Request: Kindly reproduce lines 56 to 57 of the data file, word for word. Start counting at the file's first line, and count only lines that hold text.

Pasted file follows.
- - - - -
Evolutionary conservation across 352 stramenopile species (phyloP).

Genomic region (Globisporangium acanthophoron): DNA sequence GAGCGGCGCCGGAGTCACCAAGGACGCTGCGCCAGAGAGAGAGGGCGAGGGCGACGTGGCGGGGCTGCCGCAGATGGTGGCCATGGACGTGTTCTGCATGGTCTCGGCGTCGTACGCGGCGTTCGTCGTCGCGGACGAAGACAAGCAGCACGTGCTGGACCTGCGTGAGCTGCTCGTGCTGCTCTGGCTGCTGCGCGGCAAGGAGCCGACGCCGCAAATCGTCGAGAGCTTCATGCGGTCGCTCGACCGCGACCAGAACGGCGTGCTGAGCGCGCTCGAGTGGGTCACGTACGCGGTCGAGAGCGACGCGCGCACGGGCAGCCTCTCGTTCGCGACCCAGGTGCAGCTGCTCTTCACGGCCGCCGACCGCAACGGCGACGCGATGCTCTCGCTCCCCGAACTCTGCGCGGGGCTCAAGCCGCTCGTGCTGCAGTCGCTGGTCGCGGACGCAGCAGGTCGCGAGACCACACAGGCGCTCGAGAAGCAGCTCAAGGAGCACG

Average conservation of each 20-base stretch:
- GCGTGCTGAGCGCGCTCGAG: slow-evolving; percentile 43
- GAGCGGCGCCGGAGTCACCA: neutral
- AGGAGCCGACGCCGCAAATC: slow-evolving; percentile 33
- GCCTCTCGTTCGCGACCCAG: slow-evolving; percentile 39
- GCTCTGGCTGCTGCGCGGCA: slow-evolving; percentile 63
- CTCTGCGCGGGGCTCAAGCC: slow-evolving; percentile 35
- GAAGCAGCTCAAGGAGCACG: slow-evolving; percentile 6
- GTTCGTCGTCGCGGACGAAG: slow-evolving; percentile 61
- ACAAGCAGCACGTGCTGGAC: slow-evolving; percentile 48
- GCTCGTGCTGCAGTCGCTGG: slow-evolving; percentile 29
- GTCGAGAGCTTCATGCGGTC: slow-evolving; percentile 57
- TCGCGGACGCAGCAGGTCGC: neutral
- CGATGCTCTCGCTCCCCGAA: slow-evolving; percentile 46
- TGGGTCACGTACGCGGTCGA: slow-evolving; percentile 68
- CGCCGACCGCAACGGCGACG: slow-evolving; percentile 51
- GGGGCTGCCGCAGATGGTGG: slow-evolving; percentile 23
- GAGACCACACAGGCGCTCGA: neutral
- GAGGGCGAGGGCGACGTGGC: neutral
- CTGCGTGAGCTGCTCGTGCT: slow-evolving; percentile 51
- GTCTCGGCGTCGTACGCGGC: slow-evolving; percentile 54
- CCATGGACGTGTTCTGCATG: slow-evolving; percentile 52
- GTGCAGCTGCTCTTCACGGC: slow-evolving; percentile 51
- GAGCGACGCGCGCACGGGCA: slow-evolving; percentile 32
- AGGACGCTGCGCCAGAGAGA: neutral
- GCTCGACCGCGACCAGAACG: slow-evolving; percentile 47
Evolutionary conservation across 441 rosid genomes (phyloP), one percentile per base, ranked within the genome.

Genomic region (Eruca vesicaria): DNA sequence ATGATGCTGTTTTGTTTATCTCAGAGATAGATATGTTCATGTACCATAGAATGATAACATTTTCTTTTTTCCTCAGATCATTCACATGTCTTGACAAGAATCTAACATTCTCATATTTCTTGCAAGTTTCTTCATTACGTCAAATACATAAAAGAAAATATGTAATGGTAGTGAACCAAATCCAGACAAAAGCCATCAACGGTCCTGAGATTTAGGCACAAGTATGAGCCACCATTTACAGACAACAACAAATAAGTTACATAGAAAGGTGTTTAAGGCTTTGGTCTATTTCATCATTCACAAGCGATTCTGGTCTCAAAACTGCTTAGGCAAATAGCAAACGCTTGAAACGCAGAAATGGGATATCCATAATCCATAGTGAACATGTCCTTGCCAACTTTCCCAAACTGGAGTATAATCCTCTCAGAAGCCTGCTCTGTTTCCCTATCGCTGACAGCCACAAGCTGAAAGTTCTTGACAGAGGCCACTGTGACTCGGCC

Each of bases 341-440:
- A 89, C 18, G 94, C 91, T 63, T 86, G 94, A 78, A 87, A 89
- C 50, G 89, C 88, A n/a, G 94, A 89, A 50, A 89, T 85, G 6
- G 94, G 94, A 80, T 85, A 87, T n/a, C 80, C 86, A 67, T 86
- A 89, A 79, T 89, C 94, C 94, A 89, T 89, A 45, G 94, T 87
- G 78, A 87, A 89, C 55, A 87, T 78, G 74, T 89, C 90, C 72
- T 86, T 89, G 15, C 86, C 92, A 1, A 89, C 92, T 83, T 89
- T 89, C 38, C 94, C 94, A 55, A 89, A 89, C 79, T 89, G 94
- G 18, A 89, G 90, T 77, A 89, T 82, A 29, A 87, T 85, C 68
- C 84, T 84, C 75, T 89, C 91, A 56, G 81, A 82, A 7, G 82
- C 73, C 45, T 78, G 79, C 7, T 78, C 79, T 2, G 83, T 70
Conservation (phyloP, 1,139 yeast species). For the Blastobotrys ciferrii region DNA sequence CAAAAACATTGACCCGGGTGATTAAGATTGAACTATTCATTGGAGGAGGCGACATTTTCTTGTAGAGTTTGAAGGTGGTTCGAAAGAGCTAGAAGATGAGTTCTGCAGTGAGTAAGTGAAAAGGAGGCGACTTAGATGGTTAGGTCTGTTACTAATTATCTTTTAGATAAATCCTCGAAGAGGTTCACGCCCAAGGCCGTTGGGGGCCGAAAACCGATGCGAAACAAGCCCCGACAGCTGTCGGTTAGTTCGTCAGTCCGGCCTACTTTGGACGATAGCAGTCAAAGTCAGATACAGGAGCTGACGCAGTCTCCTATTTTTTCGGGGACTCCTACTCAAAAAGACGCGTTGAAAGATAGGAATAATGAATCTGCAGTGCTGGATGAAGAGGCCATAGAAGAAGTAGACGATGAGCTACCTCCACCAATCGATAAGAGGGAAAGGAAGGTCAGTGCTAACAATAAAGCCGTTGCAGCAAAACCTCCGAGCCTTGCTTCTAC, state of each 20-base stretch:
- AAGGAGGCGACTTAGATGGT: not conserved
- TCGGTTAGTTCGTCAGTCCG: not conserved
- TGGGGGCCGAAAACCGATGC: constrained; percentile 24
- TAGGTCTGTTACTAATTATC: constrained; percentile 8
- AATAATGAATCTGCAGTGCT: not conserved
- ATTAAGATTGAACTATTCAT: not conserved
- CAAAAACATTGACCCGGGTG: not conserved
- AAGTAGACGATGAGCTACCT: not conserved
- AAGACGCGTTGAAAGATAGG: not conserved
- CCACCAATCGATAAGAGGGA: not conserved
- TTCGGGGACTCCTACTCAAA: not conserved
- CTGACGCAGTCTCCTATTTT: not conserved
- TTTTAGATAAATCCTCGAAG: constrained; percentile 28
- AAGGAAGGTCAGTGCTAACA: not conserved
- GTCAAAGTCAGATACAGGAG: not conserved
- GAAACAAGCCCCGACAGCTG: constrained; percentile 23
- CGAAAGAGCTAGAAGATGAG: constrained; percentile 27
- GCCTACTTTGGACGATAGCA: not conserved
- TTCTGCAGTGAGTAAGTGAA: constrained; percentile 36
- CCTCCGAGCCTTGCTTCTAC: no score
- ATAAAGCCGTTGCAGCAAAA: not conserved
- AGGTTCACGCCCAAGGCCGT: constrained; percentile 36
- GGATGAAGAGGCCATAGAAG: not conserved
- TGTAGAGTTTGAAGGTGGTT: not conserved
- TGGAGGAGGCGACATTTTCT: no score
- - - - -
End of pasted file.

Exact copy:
- AAGGAAGGTCAGTGCTAACA: not conserved
- GTCAAAGTCAGATACAGGAG: not conserved